More than thirty years after the crime of Via Poma, the media, in search of an audience, throw headlines like “there is a breakthrough in the murder of Simonetta Cesaroni”. Then you read further and discover that after such a long time there is a witness who makes the alibi of the lawyer Francesco Caracciolo di Sarno, Simonetta’s employer at the time and now missing for six years, shaky. The verification of a thirty-year-old alibi is the nightmare of any judicial investigator or owner of an investigative agency authorized to carry out defensive criminal investigations.
The unstoppable prosecutor Ilaria Calò has recently turned her attention to the former lawyer Caracciolo di Sarno on the basis of the memories of a witness who (I hope I am wrong in this specific case) are notoriously inaccurate in the immediacy of the fact, let alone after 32 years.
I stress unstoppable because it is the same prosecutor (and this does not bode well) who, between 2009 and 2012, prosecuted Simonetta’s ex-boyfriend Raniero Busco up to the Court of Cassation on the basis of nothing: the young Raniero is said to have left traces of his DNA on the poor girl’s lingerie. Personally, as an old private investigator and owner of the Italian Detective Agency Octopus, which has been dealing with criminal investigations since 1988, I would have been suspicious of the opposite.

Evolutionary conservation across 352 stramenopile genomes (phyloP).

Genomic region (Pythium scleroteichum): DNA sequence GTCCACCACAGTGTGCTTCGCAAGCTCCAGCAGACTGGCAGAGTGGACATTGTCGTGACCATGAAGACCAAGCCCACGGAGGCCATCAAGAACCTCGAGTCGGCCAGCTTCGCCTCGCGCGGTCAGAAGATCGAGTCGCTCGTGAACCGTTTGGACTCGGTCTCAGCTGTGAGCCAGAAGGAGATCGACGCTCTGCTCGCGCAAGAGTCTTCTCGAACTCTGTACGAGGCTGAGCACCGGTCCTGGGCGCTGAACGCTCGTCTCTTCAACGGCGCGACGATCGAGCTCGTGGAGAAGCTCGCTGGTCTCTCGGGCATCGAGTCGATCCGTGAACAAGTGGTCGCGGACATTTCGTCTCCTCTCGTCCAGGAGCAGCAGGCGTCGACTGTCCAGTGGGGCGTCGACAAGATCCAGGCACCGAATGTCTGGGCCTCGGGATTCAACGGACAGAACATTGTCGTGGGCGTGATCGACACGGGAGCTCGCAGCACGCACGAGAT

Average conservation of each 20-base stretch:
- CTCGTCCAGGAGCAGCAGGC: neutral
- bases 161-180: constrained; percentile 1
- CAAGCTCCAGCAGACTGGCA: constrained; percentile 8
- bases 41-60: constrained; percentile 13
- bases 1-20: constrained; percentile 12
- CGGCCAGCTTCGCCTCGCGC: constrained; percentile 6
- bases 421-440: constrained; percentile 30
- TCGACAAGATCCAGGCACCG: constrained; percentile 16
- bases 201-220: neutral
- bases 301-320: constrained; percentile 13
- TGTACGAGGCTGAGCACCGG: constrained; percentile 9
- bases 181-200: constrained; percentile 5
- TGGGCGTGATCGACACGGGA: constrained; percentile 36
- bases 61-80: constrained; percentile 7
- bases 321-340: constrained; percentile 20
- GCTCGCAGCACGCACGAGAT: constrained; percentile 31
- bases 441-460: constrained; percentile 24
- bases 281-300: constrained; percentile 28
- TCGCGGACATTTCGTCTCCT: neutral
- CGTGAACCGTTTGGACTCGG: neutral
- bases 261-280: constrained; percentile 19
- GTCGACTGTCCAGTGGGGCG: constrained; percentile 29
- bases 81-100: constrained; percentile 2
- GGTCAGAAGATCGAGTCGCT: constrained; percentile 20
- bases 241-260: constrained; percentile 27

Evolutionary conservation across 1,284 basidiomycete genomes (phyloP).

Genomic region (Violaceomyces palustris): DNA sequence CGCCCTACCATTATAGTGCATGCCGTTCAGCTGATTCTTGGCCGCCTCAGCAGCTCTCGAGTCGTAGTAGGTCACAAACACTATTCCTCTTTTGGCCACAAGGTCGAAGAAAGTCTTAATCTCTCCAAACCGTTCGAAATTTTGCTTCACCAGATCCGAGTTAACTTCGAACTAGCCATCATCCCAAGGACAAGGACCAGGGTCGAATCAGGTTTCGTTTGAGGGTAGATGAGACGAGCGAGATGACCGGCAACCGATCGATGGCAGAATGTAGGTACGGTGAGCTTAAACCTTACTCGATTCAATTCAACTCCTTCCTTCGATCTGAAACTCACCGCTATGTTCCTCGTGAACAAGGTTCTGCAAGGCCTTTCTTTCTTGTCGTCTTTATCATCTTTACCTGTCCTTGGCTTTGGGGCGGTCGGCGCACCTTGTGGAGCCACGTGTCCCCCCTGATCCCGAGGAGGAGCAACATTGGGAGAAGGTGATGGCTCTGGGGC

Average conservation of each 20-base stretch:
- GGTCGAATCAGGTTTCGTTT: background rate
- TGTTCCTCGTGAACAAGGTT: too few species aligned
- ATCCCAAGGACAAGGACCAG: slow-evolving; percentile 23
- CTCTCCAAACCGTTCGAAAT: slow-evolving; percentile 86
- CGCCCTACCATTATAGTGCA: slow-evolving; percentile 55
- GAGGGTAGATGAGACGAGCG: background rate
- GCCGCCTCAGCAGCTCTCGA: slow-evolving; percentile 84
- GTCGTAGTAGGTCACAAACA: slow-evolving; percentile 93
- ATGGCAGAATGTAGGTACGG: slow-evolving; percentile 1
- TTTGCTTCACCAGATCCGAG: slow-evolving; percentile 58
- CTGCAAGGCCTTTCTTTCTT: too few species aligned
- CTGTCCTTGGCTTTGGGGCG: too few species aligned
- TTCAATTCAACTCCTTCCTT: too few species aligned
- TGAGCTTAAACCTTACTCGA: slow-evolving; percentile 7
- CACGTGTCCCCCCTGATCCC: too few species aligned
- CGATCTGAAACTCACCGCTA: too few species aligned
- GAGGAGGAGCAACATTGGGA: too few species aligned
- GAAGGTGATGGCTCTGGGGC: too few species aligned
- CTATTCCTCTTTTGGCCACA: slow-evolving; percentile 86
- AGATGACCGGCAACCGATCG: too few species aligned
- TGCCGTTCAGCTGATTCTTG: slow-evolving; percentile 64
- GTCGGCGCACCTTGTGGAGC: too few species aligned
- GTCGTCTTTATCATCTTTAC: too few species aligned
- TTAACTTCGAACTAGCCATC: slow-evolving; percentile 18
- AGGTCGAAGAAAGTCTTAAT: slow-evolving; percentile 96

There are crimes which are more special than others, but not for their cruelty or other peculiarities, simply for audience… for fashion. They are judicial cases on which the press immediately attacks with particular vehemence. And the investigators, the incompetent ones, go through two phases, both deleterious for Justice and for the citizens: the first phase consists in trying to solve the crime in a hurry by attacking the first suspect who happens to be within range. The investigating magistrates end up ruining the lives of all the people close to the victim, because initially they are all suspects.
Then, when all the possible investigative mistakes have been made and the crime remains unsolved, there is the second phase, worse than the first: the investigators’ quest for visibility is passed off as investigative tenacity, ruining the lives of some of the most unfortunate suspects for the second time on the basis of nothing.
Yet any investigator should know that the first answer is usually the right one. For years I have been teaching the private detectives of my Italian detective agency Octopus that, witnesses’ unreliability aside, late answers, retractions and suddenly resurfaced memories are usually the result of suggestion (in the best of cases) or of delusions of grandeur or misdirection (in the worst of cases). I could write a book on the criminal cases solved by my Italian investigative agency, re-reading the trial papers and taking into consideration only the first answers of the witnesses, those initially overlooked by the judicial authorities.
The inability to admit mistakes and the aberration of preferring an innocent man in jail to a guilty man on the loose are two other defects that unfortunately I often find in institutional investigators since my Italian detective agency Octopus has been dealing with defensive criminal investigations.